“Joy doesn’t betray but sustains activism. When you face a politics that aspires to make you fearful, alienated, and isolated, joy is a fine initial act of insurrection.”
And then I read a post from a beautiful and fierce community leader in Vermont, a woman of color who is tired and whose continuous efforts to address oppression — as the road to “unity” — are being met with accusations that she’s being “divisive.”
We have got to stop this shit and listen to each other. Our words matter. Our silences matter. I am trying mightily to address my own places of white fragility and fear (thoughts like “am I being ________enough?” that essentially betray internalized racism to begin with) so that I can root them out. It’s not a good feeling, but guess what? It’s not about feeling good, and if there’s one common thread in this learning, it’s this: It’s not personal.
So full circle back to the writing. It’s both searingly personal and flung wide-open to the world. How can both be true? I don’t really know, except that most true things are not one-dimensional but rather multifaceted, challenging, and resistant to platitudes, quick fixes, or easy answers. This is why it’s work, and this is why I’ve noticed the times when I want to write something pithy like, “We’re just getting warmed up” but them wham! Check my privilege, indeed. There are a lotta lotta women and some very good men, too, who are not just getting warmed up. Who are tired. Who have been marching this march and fighting this fight for years, decades. I’m standing on their shoulders.
My deepest desires remain like steady flickers deep in the belly: To listen. To learn. To grow. To be honest. To cultivate joy and to nurture courage — but not in pretty, feel-good, superficial ways. No, in ways that are demanding here, delicious there, and everything in between. That, to me, is real life. That is really living. Getting really down in it together, not afraid of dialogue but saying, yes, please, talk to me. Tell me what it’s like for you. Ask me about my life. Let’s not tell stories about each other but rather hear and read and really take in each other’s lived experiences.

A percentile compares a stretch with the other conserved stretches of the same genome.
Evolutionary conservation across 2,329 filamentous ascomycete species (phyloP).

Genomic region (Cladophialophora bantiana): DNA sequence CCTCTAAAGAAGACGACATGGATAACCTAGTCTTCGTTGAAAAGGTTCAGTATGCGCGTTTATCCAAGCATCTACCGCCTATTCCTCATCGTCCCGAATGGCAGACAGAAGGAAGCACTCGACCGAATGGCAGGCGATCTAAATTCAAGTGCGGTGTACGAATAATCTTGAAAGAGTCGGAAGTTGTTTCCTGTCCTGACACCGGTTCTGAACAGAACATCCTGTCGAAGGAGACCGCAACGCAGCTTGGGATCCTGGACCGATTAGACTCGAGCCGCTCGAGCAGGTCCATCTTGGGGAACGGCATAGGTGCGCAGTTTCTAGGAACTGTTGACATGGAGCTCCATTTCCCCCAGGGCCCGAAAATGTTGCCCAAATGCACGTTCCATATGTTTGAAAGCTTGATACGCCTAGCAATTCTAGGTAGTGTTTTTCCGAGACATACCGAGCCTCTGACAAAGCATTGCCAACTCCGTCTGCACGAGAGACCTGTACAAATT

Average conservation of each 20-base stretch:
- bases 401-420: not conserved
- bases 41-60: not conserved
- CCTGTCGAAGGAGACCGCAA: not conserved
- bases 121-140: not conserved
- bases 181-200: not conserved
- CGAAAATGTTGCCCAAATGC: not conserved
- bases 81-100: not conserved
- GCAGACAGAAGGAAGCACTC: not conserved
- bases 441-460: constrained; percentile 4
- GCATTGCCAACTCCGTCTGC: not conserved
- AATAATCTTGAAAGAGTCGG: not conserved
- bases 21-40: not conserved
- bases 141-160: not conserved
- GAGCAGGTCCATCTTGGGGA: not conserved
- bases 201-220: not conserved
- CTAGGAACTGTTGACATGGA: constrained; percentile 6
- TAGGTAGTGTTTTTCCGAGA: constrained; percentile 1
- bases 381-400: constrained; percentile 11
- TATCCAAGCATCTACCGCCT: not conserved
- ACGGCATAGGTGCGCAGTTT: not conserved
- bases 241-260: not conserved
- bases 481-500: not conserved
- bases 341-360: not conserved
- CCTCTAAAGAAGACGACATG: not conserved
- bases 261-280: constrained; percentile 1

All of this is a way of saying hello, and thank you — for showing up. For wherever you are in your own honest process of learning, resisting, fighting, questioning, and becoming more and more HERE. Life is so many things, and I am wishing you pockets of ease and sweetness today in the midst of whatever bumps or barriers you might encounter.
Art by Jen Lemen :: thewayofdevotion.org/downloads
“Download this DIY printable zine–double-sided on a piece of 11×17 paper that you can fold into a little book to share with a friend, pass out at a march, save in your bag or wheat paste wherever your heart desires. Created by self-taught artist Jen Lemen, this gentle call to action, invites you to decolonize your mind, relinquish your silence for the good of all.
This art is FREE, so distribute freely. May we all learn how to deeply resist any powers that be that would make us less whole, less brave, less devoted to one another. May we embrace resistance and love as our path forward, now & always.”